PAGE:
Planning for year-end gifts with the gift tax annual exclusion

The amount you can give to a person without the quality of life impacts the gift tax annual exclusion; if you outdo the gift tax annual exclusion, you will be responsible for paying taxes on that amount at their highest rate. Whether or not it was taxed when paid to someone else as a gift, you must pay taxes on this amount.
The limitation does not apply if the property is transferred directly by one person to another and is not applicable even if someone other than the giver receives something from what has been given as a gift. However, generally speaking, gifts with an aggregate value exceeding $14,000 per recipient per year are subject to an additional three percent (3%) excise tax. Tax lawyer, attorney, CPA, and others are available to help you with the statutory modifications.

Gift-splitting by Married Taxpayers

If the donor is married, they can split a gift worth up to $28,000 between them. An exclusion of $14,000 gift tax annual is attributed to the first spouse, and then another $14,000 can be gifted from the second spouse’s individual $14,000 level. The first spouse will pay taxes on their portion at the top marginal rate of up to 35%. The additional 3% excise tax does not apply for the additional $14,000 gift because it falls within the second spouse’s gift tax annual exclusion.
If you are married filing separately or in a community property state, you don’t receive a second $14,000 exemption under this rule. Suppose you have gifts that exceed $28,000, then you can to claim a deduction. The top marginal rate is up to 35%, and the additional 3% excise tax does not apply for the additional $14,000 gift because it falls within the second spouse’s gift tax annual exclusion.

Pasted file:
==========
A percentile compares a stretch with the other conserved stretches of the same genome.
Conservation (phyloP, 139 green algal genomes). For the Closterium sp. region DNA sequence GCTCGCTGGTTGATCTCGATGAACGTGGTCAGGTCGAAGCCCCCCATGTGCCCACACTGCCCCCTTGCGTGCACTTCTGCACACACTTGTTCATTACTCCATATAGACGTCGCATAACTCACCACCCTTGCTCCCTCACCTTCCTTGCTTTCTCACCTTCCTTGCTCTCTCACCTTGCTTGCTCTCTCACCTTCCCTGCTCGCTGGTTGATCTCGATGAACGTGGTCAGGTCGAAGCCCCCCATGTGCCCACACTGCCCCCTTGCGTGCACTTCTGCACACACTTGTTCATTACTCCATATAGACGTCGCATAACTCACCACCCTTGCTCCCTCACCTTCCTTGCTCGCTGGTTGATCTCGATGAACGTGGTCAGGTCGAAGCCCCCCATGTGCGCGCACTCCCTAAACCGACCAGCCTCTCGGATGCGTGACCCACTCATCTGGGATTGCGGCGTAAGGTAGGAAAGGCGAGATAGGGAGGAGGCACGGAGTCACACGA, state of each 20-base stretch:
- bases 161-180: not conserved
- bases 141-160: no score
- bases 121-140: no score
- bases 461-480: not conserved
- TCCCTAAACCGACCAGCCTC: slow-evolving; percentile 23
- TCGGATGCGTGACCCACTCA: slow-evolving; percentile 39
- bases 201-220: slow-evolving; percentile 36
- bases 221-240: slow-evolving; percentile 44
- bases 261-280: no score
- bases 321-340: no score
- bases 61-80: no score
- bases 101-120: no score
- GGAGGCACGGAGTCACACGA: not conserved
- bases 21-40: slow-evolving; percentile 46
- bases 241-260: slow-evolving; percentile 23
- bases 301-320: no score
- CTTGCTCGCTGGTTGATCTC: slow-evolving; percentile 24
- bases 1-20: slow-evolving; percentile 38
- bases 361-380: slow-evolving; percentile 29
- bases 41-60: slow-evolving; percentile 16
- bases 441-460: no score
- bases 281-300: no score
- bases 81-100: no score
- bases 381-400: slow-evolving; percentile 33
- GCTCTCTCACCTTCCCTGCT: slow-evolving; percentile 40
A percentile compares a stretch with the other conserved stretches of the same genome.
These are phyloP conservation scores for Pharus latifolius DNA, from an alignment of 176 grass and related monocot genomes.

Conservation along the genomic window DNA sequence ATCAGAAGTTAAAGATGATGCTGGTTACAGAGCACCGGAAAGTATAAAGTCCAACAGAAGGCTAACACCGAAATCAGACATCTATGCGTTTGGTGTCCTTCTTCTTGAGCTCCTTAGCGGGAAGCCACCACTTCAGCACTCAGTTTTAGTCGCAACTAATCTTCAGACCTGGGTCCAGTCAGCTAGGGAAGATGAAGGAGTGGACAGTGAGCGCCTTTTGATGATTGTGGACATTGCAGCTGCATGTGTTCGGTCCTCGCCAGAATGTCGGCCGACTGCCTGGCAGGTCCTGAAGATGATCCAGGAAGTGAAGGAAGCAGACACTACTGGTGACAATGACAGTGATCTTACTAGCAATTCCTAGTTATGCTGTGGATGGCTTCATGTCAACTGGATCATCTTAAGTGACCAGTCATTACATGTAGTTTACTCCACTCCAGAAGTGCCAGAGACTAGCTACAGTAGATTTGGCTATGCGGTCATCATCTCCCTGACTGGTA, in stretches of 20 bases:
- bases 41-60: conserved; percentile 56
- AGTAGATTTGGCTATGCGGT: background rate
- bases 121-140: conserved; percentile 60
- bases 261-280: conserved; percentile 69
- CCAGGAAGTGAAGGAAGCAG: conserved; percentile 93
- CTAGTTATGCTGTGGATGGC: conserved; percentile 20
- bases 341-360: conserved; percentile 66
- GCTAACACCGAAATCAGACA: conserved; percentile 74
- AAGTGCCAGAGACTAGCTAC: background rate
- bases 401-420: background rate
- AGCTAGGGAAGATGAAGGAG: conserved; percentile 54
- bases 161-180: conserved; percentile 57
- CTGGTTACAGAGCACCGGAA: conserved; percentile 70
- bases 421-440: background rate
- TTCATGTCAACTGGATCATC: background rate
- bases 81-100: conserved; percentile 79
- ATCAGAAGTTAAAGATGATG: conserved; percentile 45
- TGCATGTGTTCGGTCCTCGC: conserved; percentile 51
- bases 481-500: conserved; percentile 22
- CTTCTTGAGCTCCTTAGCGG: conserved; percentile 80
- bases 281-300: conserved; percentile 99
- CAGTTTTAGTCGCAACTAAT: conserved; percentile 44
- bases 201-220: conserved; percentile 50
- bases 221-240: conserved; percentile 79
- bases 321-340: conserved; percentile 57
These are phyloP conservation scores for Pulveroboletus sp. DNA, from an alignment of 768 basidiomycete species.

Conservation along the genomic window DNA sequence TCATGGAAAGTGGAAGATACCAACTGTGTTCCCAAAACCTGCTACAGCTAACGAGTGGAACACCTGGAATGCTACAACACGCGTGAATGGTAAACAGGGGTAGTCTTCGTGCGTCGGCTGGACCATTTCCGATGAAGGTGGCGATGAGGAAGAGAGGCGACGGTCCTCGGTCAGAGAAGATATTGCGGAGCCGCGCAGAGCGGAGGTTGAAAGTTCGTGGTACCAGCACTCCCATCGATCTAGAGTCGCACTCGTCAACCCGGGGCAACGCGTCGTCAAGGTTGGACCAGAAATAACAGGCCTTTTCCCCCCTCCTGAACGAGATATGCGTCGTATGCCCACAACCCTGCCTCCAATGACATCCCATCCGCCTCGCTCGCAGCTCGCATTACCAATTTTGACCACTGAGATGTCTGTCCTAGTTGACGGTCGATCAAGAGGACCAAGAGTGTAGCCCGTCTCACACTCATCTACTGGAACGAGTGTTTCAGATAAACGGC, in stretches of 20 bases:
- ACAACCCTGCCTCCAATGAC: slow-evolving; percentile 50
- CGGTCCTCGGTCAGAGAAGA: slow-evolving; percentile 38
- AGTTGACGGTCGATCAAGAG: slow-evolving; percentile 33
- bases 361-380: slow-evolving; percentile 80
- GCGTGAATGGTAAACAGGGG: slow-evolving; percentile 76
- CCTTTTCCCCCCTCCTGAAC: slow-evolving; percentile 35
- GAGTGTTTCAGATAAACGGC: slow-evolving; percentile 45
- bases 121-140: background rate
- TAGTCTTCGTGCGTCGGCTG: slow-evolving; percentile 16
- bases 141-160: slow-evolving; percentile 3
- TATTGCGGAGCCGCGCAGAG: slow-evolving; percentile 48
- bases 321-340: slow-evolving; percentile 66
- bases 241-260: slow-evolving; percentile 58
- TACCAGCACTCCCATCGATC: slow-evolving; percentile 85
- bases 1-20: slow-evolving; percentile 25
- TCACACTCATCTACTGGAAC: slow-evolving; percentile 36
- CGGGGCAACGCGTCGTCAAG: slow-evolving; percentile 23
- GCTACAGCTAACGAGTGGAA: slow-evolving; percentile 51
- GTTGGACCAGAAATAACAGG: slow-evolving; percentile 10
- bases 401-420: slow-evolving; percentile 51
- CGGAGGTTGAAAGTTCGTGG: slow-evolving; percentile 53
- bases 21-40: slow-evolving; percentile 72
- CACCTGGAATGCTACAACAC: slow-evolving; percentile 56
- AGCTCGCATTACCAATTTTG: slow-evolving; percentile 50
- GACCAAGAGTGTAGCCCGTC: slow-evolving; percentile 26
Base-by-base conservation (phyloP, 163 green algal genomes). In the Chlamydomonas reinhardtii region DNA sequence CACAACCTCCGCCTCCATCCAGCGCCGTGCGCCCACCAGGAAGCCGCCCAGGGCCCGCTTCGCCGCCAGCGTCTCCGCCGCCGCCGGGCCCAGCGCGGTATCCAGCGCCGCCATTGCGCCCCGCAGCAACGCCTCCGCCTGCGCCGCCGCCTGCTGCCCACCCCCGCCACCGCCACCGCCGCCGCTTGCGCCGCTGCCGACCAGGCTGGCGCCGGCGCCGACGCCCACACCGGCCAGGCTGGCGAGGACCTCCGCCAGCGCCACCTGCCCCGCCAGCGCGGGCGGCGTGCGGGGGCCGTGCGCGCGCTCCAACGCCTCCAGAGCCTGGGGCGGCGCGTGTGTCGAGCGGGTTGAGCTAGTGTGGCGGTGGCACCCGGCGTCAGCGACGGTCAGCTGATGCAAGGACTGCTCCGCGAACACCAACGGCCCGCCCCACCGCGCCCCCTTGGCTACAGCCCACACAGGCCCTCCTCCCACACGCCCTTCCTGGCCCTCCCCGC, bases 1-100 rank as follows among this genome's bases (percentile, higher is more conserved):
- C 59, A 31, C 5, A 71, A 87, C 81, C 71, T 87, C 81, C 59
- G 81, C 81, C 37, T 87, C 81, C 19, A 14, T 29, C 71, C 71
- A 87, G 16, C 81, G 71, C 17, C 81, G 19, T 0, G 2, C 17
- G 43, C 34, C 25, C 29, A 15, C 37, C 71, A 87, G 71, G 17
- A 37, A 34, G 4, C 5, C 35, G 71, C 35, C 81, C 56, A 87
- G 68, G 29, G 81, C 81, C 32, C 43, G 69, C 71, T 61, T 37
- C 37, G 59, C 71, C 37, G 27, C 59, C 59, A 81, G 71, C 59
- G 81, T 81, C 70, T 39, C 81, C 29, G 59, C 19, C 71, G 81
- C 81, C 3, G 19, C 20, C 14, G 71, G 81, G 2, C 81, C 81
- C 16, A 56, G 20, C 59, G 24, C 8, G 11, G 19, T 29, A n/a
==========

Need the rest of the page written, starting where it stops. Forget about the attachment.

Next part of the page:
“Unified” Credit for Taxable Gifts

The unified credit amount of $3.5 million is the amount of money you can give away and not be subject to paying tax on it. For example, if you are married filing jointly, and both gave your children $8,000 each, you have gifted a total of $16,000, and the gift is not taxable. If you give them more than that amount, then it is taxable at higher rates.
The unified credit includes gifts that are not taxable. For example, if you give your children $50,000 each in 2019 because they are graduating from high school and starting college next fall. There is a total of $450,000 of gift tax annual exclusion for 2019, which means $0 has to be paid for the unified credit.
For most people, the unified credit will cover all their taxable gifts during a calendar year. Therefore, there is no reason to try to claim any of them unless you want to spread your gift giving over four years or longer. You can file a gift tax return $15,000 in a year.


Year-end gifts can be a very stressful time for people. The gift exclusion is an excellent way to reduce the amount of taxes you have to pay. Be sure to check with your income tax attorney if you have any questions regarding year-end gifts.

Guardian Tax Law

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